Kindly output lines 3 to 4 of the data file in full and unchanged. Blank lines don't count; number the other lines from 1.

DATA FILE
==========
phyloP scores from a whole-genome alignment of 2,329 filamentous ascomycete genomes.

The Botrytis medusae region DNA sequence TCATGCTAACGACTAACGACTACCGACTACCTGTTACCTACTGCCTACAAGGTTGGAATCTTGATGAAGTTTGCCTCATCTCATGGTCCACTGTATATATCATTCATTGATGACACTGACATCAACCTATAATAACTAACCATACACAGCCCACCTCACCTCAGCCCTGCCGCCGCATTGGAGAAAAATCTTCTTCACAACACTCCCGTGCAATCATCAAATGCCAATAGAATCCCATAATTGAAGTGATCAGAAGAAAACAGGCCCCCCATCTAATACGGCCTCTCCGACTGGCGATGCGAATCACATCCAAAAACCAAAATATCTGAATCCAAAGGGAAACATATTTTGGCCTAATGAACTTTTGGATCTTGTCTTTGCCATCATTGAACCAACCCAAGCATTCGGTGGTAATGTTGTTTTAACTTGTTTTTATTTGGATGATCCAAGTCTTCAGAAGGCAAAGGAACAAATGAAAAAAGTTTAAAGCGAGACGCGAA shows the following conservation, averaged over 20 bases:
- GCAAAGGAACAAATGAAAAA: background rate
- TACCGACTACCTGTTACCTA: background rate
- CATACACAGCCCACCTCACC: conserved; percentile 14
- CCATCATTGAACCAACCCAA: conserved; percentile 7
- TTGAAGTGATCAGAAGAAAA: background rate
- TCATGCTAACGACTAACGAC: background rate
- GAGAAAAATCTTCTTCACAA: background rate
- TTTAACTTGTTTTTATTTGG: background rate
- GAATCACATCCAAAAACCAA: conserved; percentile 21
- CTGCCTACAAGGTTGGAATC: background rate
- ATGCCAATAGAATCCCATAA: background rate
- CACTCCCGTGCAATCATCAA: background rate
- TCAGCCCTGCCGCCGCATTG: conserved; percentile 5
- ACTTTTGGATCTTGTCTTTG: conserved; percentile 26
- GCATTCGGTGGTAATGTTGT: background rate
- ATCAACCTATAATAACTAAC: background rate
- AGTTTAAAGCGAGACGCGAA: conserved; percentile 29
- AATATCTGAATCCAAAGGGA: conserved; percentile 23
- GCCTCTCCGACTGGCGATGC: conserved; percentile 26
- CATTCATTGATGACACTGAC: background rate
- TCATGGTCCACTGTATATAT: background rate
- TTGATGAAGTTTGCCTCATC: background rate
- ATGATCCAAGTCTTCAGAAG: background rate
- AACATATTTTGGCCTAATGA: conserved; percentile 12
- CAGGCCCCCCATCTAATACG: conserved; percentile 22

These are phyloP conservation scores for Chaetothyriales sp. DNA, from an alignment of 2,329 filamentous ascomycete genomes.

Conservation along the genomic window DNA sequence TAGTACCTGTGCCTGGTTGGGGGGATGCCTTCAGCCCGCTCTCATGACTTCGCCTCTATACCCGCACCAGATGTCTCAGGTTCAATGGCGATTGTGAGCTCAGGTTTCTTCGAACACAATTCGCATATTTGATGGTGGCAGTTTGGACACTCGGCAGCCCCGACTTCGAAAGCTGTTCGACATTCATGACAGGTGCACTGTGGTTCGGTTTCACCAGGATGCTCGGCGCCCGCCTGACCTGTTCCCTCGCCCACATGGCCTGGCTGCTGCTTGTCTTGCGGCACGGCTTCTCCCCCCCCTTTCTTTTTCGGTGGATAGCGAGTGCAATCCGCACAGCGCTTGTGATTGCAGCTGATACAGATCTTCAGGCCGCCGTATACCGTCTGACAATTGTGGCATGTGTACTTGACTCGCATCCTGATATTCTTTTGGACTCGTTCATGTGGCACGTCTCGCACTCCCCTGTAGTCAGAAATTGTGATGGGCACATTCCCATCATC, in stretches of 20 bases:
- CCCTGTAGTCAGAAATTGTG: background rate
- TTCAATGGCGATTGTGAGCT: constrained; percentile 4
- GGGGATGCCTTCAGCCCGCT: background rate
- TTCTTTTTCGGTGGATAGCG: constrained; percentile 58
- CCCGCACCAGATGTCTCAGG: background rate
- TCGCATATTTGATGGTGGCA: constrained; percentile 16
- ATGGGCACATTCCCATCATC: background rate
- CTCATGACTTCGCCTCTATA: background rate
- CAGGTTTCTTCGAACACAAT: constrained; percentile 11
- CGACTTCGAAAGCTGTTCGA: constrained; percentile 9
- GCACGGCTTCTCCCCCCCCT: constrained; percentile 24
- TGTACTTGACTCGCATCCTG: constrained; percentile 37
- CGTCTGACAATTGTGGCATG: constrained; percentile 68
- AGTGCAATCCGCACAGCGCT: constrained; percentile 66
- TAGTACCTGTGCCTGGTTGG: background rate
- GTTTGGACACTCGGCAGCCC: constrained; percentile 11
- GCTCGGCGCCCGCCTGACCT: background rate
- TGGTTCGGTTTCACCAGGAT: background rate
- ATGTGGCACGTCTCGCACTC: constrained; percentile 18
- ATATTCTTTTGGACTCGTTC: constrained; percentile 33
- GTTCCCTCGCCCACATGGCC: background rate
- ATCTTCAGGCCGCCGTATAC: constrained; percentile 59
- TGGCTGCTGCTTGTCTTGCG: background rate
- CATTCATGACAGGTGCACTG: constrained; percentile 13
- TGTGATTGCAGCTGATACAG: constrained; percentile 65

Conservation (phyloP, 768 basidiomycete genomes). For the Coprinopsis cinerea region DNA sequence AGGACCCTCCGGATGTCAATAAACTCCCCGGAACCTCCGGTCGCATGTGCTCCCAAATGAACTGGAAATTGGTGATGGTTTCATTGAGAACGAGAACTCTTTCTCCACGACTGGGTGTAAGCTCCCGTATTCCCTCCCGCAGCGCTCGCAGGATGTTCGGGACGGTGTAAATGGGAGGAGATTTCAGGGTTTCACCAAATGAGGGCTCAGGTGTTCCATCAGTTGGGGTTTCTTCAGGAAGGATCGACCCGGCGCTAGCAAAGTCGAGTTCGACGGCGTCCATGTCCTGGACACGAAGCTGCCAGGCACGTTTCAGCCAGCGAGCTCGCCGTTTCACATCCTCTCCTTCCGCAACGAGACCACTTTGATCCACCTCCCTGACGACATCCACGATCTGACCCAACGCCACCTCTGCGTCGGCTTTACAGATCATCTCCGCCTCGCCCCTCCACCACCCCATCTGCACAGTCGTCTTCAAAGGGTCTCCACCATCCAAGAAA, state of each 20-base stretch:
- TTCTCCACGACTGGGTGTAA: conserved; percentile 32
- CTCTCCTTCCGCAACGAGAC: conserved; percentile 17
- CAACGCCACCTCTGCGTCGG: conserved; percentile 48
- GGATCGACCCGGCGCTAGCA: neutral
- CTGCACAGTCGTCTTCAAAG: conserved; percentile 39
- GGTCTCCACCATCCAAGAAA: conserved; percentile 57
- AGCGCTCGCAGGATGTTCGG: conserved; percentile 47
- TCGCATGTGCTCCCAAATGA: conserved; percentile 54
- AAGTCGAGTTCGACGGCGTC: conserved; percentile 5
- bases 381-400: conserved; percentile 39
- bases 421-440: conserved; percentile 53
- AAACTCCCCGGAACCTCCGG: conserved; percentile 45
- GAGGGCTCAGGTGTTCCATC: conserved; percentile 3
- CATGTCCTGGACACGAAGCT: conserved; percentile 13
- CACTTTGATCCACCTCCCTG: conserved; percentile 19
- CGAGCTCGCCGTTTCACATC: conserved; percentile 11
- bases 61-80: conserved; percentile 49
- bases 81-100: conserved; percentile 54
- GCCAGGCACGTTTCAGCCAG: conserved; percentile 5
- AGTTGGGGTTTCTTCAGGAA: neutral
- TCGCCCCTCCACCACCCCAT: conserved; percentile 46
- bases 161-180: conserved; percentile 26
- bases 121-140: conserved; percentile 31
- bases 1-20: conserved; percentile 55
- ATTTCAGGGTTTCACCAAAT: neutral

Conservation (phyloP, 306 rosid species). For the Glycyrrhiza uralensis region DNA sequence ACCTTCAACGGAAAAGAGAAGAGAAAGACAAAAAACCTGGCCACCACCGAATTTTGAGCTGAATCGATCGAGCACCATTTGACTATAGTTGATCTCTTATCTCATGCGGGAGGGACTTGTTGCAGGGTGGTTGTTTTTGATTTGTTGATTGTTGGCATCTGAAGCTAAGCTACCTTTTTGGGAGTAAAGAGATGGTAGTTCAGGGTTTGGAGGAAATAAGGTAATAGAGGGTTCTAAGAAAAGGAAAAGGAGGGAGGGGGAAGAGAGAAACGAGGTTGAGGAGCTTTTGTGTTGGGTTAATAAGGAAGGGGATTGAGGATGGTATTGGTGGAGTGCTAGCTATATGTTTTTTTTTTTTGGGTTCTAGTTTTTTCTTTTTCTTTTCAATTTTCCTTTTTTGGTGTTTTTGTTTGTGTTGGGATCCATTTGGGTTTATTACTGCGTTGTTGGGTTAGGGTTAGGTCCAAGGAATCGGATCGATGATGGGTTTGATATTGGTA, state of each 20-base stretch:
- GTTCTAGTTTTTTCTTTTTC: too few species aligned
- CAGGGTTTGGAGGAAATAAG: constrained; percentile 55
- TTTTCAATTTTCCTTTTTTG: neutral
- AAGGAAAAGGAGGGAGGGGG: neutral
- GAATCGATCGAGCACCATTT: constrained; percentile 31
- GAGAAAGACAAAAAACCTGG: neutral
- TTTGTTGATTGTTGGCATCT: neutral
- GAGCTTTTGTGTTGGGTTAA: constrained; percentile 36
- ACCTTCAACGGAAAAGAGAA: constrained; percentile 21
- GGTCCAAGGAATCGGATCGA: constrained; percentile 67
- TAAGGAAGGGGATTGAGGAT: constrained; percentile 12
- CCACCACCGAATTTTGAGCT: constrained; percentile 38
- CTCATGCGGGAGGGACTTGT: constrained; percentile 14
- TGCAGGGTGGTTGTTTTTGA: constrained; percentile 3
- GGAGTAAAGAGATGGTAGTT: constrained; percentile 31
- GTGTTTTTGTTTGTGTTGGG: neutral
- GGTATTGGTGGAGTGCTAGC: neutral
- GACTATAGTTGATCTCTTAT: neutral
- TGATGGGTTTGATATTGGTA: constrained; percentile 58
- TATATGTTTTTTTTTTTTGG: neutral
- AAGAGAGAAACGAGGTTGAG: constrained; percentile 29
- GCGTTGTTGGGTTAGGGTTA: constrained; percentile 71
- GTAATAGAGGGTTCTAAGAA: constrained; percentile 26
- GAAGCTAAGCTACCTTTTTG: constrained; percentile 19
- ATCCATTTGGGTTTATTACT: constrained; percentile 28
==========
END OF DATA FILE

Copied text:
- GCAAAGGAACAAATGAAAAA: background rate
- TACCGACTACCTGTTACCTA: background rate